The Strange Case of the Man Who Never Slept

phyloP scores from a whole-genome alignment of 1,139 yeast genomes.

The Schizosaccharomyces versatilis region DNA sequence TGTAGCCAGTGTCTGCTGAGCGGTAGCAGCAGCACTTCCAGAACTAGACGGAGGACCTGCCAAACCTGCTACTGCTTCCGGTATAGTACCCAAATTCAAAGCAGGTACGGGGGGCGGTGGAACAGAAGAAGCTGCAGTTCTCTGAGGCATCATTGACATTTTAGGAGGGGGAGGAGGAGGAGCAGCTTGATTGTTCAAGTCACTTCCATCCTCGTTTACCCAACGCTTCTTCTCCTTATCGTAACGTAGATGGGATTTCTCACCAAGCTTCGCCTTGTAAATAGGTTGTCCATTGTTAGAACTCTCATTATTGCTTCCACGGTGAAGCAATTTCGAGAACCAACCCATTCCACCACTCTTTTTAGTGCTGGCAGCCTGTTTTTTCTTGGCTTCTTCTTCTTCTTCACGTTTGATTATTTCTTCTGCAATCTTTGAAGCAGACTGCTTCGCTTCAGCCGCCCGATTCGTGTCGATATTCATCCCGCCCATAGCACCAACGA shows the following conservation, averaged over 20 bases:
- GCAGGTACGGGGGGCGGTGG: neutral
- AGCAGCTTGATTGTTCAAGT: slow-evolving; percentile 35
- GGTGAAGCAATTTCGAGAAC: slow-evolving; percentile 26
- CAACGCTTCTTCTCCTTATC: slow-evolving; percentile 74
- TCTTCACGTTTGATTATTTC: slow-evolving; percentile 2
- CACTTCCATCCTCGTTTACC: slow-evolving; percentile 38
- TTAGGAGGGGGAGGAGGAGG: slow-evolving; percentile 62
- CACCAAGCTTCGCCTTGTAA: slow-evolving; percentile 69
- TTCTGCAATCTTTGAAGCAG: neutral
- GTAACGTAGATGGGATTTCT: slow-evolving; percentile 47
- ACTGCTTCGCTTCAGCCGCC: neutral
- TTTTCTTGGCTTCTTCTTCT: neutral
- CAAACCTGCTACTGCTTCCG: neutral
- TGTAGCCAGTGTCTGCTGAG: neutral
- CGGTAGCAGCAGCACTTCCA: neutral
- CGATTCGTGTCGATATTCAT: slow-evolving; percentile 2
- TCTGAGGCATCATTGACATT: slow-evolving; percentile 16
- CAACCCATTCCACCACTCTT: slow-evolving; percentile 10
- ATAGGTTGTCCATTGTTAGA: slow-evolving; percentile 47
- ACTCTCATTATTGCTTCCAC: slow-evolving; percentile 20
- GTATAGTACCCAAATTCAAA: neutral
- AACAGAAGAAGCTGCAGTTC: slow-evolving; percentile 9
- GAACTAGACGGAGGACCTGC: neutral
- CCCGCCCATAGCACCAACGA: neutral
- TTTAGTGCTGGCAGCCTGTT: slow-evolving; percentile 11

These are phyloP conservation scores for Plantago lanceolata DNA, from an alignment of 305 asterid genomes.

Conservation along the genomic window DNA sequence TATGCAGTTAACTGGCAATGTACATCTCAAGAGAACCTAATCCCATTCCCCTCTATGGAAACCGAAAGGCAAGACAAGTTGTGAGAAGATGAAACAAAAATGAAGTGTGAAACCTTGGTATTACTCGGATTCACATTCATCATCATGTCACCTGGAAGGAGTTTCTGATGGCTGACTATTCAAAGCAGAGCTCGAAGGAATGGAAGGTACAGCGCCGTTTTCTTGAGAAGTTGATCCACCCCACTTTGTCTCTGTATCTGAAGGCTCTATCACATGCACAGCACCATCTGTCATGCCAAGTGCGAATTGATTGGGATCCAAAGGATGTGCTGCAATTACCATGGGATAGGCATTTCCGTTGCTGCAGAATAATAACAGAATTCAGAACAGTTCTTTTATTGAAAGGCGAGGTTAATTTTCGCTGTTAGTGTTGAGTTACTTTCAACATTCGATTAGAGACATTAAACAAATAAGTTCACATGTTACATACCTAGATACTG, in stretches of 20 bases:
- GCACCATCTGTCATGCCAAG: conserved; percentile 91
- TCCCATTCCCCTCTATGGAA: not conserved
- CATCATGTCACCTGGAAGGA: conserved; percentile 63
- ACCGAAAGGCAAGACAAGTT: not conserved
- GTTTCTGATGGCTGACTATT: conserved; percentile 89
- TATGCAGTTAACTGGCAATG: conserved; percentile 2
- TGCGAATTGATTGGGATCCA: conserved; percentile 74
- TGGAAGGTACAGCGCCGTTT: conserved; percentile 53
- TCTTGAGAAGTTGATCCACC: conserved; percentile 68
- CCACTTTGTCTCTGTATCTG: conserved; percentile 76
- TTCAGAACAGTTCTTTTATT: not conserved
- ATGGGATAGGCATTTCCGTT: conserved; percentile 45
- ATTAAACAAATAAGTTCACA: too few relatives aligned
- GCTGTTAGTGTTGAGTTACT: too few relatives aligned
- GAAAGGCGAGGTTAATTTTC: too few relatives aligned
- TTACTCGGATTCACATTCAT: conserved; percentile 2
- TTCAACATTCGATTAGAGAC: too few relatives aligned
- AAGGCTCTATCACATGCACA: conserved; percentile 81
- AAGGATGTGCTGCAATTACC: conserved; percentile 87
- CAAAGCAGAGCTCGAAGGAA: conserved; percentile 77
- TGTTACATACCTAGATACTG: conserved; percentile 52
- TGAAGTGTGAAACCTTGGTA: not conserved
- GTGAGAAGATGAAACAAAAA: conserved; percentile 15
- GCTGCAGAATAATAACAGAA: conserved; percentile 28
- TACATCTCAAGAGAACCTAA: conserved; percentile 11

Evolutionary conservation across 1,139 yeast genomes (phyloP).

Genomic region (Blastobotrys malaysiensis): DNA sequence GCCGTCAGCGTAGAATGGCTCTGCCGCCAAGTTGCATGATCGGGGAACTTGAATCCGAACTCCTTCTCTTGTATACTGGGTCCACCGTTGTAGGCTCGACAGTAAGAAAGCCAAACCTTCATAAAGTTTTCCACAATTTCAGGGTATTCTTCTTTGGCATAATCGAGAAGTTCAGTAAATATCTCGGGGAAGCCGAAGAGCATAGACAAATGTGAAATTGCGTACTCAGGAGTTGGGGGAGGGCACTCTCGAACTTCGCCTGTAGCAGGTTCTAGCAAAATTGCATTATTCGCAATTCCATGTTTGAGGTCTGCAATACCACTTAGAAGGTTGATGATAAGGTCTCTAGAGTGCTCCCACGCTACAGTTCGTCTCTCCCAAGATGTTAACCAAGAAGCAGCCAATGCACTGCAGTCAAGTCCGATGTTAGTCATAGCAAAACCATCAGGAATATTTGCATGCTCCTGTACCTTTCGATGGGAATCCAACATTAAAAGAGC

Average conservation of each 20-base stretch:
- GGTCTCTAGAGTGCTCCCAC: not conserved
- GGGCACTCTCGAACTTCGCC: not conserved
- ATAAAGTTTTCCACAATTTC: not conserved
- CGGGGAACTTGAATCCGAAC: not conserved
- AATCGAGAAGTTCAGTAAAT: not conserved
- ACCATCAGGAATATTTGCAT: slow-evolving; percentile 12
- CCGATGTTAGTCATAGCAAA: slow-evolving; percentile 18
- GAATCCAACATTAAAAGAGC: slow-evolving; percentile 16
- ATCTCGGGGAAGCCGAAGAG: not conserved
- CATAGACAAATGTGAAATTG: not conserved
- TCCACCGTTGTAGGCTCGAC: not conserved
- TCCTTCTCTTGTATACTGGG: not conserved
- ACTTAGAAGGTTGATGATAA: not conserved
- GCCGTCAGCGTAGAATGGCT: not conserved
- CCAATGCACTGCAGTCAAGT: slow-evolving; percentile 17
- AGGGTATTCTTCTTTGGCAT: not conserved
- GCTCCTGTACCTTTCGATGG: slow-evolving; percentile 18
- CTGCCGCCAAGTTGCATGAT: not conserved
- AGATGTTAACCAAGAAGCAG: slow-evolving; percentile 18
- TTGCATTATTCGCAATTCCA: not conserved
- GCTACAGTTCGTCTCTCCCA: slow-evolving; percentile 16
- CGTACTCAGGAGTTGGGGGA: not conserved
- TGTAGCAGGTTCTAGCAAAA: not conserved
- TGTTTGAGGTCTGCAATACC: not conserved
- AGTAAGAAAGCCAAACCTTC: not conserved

Adults spend about 25 years of their lifetime asleep, but not so for a Hungarian man named Paul Kern, who was wounded in the line of duty in 1915 during World War I. Kern was shot in the head, with the bullet piercing his cranium and causing serious damage. After being rescued, he received treatment and regained consciousness after the bullet was removed. From that point on, he never slept a wink. The bullet had destroyed part of his frontal lobe. His curious condition made him the subject of several intense tests by brain and nerve specialists throughout Europe, but none could ever determine why his body no longer needed sleep. From the moment Kern opened his eyes after surgery and for the next 40 years, he said he never had the slightest desire to sleep. Apart from the occasional headache, Kern's brain mysteriously didn't require sleep as an essential form of rest. He reported that the many hours he spent awake in bed trying to lure sleep in, exhausted him more than staying awake. Later, he began a routine of laying down and closing his eyes for two hours every day. While he was completely alert and responsive during this time, experts think his brain was able to rest sufficiently for him to function seamlessly for the remainder of his active hours. Kern died as the result of an auto accident in 1943. No, he didn't fall asleep at the wheel.